Your destiny is what you make it, Leafstar.

Erin Hunter’s SkyClan’s Destiny is the continuation of Firestar’s Quest. Obviously, after he and Sandstorm banded together to rebuild SkyClan, this group of cats would be navigating their new way of life. Well, let me just say this: if you were bored reading Firestar’s Quest but made it through because you loved Firestar…boy, are you in for it.

…still looked as if some cat had hit him over the head with a dead pigeon.

SkyClan’s Destiny was so friggin’ boring. Honestly, it could be in the running for most boring book I’ve ever read in my life, losing only because the other was exhaustingly terrible. What sucks about this book is that it literally exists as some weird conglomerate of whatever nonsense the SkyClan cats are getting up to now.

And I just did not care.

I barely got to know these characters in Firestar’s Quest. They were boring and suckish then and they continue to be now. The only interesting character was killed off in the previous book, leaving nothing but awful behind. Even the new characters couldn’t save this disaster of a novel. And I liked Billystorm.

But the truth is that you just can’t save a dull novel with dull characters when you’re going to add random nonsense just for the sake of making the book longer. I was done with it a quarter of the way through. I’m still not sure how I managed to power through this.

What SkyClan needs more than anything else is a leader who has faith in herself.

So, SkyClan’s Destiny basically follows a bunch of random encounters among all the cats. These basically contribute to the daily life of stabilizing the clan. But, they also center around the idea of Leafstar figuring out her place within the clan and with herself. There’s a lengthy side plot, as well, featuring rogue cats from a different two-leg place who come in search of help. For some reason, Firestar gave them the feeling that they’d be able to find it among clan cats.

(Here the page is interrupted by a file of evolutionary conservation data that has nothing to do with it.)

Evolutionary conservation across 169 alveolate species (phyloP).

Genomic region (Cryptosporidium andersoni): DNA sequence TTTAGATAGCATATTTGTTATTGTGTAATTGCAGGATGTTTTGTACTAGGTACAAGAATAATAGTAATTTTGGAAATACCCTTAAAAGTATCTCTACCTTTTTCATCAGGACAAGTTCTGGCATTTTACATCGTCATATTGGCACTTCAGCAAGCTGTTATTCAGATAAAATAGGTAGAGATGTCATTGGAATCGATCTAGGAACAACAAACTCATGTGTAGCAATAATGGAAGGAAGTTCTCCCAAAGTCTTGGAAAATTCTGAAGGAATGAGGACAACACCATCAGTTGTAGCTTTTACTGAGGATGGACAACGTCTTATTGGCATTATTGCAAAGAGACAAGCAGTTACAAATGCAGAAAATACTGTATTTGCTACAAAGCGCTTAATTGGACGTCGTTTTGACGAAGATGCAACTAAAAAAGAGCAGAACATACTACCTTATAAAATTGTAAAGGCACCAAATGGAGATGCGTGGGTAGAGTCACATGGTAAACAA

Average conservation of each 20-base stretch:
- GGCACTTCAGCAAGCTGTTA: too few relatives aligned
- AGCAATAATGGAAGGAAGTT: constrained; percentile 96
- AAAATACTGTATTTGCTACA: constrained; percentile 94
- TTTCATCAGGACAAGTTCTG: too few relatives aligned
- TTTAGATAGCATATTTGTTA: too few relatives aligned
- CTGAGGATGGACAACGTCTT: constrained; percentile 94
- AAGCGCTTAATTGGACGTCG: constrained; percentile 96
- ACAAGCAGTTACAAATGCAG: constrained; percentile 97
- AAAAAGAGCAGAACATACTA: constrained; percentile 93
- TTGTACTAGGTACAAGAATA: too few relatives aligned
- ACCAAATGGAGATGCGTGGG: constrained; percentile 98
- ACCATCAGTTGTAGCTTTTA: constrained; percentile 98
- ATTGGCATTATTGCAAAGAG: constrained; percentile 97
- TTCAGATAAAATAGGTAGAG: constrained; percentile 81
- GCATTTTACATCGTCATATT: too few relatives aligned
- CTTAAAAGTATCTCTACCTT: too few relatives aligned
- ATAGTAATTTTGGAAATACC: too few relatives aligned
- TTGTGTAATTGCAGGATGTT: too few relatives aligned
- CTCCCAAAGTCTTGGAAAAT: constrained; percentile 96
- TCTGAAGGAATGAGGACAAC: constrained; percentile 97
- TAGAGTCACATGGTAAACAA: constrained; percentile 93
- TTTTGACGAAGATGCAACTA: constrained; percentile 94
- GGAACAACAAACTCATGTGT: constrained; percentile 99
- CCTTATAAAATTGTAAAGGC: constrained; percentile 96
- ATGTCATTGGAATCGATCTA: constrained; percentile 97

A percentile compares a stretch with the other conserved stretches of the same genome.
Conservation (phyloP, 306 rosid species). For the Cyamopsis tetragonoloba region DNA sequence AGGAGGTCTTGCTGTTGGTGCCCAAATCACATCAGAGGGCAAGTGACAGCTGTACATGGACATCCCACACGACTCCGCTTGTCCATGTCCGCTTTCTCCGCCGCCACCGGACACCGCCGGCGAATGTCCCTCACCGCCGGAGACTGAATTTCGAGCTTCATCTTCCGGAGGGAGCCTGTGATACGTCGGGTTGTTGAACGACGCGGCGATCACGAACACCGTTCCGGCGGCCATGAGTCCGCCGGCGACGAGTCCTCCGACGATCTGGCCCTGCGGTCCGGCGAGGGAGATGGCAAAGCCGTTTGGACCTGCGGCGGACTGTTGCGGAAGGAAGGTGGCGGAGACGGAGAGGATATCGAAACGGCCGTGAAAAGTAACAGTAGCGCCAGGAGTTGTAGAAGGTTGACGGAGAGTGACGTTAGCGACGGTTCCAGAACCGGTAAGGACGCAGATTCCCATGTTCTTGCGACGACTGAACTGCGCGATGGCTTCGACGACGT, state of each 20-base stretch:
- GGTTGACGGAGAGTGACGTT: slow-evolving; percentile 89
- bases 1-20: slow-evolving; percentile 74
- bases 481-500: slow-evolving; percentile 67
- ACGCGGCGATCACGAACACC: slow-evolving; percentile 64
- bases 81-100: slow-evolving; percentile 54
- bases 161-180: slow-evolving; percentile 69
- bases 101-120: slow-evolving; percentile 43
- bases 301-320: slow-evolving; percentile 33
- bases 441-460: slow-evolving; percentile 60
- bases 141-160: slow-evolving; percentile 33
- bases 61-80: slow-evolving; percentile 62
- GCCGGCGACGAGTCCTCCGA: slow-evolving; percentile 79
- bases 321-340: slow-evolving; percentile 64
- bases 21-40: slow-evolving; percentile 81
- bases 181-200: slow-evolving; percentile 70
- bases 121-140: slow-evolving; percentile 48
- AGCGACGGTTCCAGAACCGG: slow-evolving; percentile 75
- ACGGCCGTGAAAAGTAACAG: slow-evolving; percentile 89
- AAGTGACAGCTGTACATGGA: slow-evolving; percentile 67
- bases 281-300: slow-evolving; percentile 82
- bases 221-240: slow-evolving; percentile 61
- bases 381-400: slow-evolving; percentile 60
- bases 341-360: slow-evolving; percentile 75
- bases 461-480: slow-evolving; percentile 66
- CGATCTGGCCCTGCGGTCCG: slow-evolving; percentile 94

Honestly, the daily grind is boring enough without having to read it in the lives of cats. Its existence in this novel serves only to lengthen the story and give Leafstar more to think about in her quest to figure herself out. And it was nothing but boring. I can’t help feeling that this book was a ginormous waste of time. What’s worse, I never got to know any character well enough to care what happened to them.

You have to stop thinking about Billystorm in that way, right now! You have a different destiny, one that involves the future of the whole Clan. And it is a path that you must walk alone.

Just when I thought this book couldn’t get any worse, this fight happened between Echosong and Leafstar. If I wasn’t already on the verge of tearing my hair out from the boredom at this point, that nonsense would’ve done it. I cannot stand sexism. It’s even worse when that sexism exists in a book written by women. And even more worse when the character expressing such horrible sentiments is also female.

Let me explain.

So, this fight is basically Echosong telling Leafstar that she can’t have a relationship with another cat because such things usually lead to…children. And, since Leafstar is the leader, having children is not something she’s allowed to do. There’s some commentary there about how it would take away from her ability to take care of her clan, playing on what I can only assume is a dig at women stereotyped as emotional.

I was seething pissed at this point.

Cause, you see, in all previous books it was clear enough that there was no problem whatsoever with male leaders having kits. Thus, this commentary was solely to focus on this as a struggle women face. And while I’ll give credit to Hunter in saying that this problem does get resolved, it infuriated me. Frankly, I don’t know how I feel about the fact that the resolution never made it clear that the comments from Echosong were messed up. This plot point was so unnecessary and frustrating.

Honestly, so was the book.

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